How to analyze data using Excel PivotTables

Learn how to use one of the most powerful tools Microsoft Excel has to offer.

By Helen Bradley, PC World |  Software, Microsoft Excel

In the PivotTable Field List on the right side of the screen, click the Quarter, Category, and Fees checkboxes; this is the data you need to answer the question "How much did we earn from Development for each quarter in 2011?" When you do this, Excel creates a PivotTable for you. The data might not be arranged exactly to your liking, but that's an easy fix.

If you want to see the categories as columns and the quarters as rows, for instance, drag Quarter to the Row Labels box and drag Category to the Column Labels box. You can now read the answer to your question in the PivotTable, because column B now contains the results for fees earned from Development for the four quarters individually, as well as the grand total for the year.

Next Page: How to Format a PivotTable

Format a PivotTable

Although the PivotTable answers the question, it could be formatted more neatly. To format the numerical data, right-click a value and select Number Format.

Over in the Category list, choose Number, and then set up your desired number format; in my example, I added a thousand separator and set decimal places to zero. Click OK, and Excel formats the data--all of the numbers in the table--accordingly. To make the PivotTable itself more attractive, click inside it, choose PivotTable Tools > Design, and click a style in the PivotTable Styles Gallery.

Answer Multiple Questions With One PivotTable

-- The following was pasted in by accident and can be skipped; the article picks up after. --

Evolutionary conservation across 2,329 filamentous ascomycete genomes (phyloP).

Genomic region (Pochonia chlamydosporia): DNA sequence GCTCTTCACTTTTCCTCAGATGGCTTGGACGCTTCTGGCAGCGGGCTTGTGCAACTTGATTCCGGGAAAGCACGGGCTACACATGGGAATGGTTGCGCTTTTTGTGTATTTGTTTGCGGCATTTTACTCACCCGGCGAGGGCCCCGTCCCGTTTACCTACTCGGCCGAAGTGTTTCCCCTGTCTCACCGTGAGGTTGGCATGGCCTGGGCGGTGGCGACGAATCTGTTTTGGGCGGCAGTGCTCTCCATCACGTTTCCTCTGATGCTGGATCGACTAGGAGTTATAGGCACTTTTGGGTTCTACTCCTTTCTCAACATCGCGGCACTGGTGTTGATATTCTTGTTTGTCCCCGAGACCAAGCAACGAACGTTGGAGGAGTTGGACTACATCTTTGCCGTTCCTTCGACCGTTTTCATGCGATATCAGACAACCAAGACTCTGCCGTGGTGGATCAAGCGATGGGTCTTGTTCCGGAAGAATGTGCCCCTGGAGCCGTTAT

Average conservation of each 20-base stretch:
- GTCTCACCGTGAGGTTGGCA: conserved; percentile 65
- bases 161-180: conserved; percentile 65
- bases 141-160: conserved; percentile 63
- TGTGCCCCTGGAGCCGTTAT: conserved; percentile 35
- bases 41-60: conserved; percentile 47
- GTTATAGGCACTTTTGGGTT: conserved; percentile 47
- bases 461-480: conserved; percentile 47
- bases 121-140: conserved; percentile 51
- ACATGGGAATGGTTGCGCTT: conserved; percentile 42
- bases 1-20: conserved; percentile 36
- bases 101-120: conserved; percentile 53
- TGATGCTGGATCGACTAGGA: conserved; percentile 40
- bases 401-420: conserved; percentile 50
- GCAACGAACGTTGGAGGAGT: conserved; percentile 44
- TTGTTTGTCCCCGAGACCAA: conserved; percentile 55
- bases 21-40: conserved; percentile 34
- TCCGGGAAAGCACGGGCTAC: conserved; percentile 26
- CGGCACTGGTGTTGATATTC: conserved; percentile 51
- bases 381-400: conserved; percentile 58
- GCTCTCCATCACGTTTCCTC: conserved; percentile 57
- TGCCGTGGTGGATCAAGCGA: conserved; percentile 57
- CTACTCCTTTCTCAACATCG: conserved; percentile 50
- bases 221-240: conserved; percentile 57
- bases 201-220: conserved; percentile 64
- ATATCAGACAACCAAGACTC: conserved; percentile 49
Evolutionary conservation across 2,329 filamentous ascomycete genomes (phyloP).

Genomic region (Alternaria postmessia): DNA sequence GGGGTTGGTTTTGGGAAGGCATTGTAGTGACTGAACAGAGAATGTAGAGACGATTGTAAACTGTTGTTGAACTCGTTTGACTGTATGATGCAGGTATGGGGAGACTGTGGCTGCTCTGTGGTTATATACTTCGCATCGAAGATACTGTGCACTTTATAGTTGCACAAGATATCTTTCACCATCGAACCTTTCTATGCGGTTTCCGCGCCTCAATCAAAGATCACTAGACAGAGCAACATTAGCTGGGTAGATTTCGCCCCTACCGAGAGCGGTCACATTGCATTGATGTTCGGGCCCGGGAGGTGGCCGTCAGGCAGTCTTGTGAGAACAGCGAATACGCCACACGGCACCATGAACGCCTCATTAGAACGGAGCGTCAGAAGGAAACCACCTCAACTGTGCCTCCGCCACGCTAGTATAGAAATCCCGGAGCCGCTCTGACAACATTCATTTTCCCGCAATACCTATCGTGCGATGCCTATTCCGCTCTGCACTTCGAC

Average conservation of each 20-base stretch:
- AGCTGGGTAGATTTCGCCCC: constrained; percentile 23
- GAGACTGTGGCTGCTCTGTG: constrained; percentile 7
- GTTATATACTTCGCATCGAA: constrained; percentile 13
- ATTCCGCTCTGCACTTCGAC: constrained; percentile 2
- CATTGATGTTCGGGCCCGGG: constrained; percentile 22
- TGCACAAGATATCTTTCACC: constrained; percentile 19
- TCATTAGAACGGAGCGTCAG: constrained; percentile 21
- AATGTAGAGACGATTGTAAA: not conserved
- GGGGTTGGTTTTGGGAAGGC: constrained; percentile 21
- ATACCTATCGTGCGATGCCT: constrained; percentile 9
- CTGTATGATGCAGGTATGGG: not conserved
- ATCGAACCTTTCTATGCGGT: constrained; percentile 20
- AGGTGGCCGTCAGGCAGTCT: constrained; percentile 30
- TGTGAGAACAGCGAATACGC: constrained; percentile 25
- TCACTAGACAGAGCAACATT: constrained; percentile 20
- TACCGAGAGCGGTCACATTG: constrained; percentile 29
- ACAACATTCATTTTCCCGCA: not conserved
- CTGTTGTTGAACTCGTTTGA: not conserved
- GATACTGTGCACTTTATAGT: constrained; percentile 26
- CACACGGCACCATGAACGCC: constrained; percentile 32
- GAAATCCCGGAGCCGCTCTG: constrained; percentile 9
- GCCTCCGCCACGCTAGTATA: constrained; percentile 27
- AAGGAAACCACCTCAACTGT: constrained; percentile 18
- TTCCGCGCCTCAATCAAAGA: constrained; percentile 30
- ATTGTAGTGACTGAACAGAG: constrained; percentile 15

Having created a PivotTable, you can now use that same table to answer other questions. For example, to answer the question "How much did Davidson earn for Development for each quarter?" click in the table to redisplay the PivotTable Field List, and click Consultant to add it to the Row Labels box. If the PivotTable Field List disappears from the screen, right-click inside the PivotTable and click Show Field List.

Even though you can read the answer already in the PivotTable, you can also filter the PivotTable to hide unwanted data. Select one of the consultants' names, and then click the Row Labels drop-down arrow in the PivotTable. Deselect the checkboxes for all but Davidson. If you see the quarters listed in the drop-down box, go back and select a consultant before clicking the drop-down arrow.

Now choose one of the categories (Development or Support), click the Column Labels drop-down arrow, and deselect all but Development. This action filters the PivotTable so that it shows only the information that answers the question. In this way, you can use your created PivotTable over and over again to answer all the questions you have about your data.

Perform Smarter Filtering With Slicers


Originally published on PC World |  Click here to read the original story.
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